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News July 9, 2012 Issue

Comments Requested on the "Roadmap" for Phase-In of Derivatives Regulation

Derivatives can be complicated, and so can their regulation.

Now that the SEC and CFTC must jointly issue rules for swaps regulation pursuant to the Dodd-Frank Act (DFA), is has become very complicated.

So complicated, that the SEC is asking for help in sorting out the order that the rules they will adopt should take effect.

It all began back in 2010, when the DFA carved up swaps jurisdiction, giving "security-based swaps" to the SEC, and leaving everything else with the CFTC. Nearly all of the SECís rulemaking proposals required by the DFA are now out there, but the largely unregulated (as in off-exchange, private party transactions) space is requiring some extra thought to achieve an orderly transition to the final regulations.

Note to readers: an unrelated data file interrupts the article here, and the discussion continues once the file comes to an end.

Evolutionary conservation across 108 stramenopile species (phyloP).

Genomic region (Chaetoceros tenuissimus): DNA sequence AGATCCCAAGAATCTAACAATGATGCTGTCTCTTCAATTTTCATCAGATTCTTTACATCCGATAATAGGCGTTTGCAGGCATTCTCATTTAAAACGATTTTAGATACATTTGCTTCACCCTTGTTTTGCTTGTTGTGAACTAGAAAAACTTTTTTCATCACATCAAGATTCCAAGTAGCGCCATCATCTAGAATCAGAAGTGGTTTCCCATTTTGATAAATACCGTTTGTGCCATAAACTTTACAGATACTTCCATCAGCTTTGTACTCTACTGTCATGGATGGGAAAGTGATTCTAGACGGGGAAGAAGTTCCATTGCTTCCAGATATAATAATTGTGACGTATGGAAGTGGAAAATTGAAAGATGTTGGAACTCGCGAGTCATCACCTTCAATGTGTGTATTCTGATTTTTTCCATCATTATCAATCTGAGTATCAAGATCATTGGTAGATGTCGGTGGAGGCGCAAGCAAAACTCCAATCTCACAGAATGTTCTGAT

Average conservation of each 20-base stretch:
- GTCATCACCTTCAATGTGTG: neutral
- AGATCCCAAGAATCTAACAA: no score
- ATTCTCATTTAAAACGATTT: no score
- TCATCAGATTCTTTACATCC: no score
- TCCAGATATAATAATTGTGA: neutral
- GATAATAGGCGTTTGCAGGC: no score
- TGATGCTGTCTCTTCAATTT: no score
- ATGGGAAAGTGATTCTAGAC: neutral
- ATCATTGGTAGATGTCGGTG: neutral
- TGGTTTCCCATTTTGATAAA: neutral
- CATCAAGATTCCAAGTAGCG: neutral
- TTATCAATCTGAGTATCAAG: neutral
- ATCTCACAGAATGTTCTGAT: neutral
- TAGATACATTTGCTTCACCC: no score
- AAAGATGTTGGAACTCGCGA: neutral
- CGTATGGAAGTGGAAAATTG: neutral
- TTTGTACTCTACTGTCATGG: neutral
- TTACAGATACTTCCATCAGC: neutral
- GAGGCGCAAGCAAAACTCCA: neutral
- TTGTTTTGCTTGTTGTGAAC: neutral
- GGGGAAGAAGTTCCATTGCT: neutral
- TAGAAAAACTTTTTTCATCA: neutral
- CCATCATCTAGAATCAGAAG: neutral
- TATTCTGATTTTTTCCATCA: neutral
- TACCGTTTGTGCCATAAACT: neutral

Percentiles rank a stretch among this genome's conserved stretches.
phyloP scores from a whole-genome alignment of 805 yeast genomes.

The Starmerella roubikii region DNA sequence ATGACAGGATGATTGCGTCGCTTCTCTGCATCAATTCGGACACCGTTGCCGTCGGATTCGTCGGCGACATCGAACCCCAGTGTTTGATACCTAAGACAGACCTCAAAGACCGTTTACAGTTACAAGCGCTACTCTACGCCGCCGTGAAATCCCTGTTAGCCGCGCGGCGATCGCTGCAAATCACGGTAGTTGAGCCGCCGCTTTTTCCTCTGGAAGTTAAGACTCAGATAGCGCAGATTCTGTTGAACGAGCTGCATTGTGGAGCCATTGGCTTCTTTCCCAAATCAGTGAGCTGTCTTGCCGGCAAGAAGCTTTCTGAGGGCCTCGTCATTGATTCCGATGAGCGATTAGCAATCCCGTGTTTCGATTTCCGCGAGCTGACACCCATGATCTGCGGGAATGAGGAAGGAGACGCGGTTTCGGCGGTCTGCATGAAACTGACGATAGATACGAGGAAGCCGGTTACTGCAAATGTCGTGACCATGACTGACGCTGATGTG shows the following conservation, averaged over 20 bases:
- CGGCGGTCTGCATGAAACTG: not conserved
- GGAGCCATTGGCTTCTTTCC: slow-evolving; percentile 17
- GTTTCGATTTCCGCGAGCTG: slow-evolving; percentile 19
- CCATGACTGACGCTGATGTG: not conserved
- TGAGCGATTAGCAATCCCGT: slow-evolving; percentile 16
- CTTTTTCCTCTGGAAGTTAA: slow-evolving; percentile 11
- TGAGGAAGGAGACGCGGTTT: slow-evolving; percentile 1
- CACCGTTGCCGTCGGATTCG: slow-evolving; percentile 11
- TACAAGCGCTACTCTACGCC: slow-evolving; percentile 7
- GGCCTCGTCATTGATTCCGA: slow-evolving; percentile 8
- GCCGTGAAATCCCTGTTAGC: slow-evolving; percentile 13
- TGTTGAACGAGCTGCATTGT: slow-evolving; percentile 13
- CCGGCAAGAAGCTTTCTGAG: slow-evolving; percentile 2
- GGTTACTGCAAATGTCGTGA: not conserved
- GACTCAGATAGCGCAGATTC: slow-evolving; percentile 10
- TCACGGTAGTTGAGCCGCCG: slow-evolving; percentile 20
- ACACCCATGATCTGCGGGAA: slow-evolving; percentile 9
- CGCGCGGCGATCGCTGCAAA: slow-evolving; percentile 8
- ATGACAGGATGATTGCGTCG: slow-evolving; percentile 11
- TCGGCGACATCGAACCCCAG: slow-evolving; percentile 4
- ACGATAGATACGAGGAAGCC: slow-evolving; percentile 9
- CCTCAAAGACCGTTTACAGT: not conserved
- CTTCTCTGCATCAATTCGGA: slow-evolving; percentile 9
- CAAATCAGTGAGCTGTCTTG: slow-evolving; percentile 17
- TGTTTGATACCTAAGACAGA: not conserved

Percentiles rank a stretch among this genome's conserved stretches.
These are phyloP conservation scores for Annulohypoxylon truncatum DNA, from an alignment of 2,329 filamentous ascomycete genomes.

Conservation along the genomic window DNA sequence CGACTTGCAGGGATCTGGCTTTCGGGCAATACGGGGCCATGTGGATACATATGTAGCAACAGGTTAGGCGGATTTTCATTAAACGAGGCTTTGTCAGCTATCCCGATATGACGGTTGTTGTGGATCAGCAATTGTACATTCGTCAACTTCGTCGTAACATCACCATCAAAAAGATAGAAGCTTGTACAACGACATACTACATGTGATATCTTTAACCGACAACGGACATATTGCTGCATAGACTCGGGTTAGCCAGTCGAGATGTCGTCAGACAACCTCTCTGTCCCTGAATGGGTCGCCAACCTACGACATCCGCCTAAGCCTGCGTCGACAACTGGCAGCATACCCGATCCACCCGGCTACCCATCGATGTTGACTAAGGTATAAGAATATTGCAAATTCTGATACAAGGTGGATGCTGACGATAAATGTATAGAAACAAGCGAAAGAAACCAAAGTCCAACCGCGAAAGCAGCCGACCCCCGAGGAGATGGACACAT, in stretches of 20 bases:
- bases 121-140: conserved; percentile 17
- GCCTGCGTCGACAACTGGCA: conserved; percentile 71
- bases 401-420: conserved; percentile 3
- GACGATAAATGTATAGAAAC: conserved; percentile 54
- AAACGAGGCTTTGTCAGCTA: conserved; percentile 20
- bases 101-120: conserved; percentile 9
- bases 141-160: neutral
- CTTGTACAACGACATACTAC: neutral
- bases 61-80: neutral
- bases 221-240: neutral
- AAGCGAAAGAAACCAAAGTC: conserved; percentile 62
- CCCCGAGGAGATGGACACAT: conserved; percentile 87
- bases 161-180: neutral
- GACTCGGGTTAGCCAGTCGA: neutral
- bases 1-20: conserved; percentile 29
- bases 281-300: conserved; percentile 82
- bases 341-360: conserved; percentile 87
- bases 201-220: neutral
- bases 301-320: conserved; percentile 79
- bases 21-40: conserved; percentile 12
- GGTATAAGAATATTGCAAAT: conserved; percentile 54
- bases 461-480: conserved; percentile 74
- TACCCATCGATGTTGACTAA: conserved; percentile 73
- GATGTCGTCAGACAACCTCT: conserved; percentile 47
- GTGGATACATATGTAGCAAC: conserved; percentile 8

The SEC has asked the industry what they think about it.

On June 11, the SEC issued a policy statement describing the order in which it expects new rules regulating the derivatives market would take effect. It does not address the actual timing for issuing final rules.

"The phased-in approach is intended to avoid the disruption that could occur if all the new rules took effect simultaneously," said the SEC.

In addition, the policy statement discusses the timing of the expiration of temporary relief granted to securities-based swaps market participants, much of which is due to expire when certain final rules become effective.

"We look forward to public comment on our anticipated sequencing as we continue to adopt and implement the rules under the law," said SEC Chairman Mary Schapiro.

The policy statement was published in the Federal Register on June 14, and comments are due 60 days later, on August 13.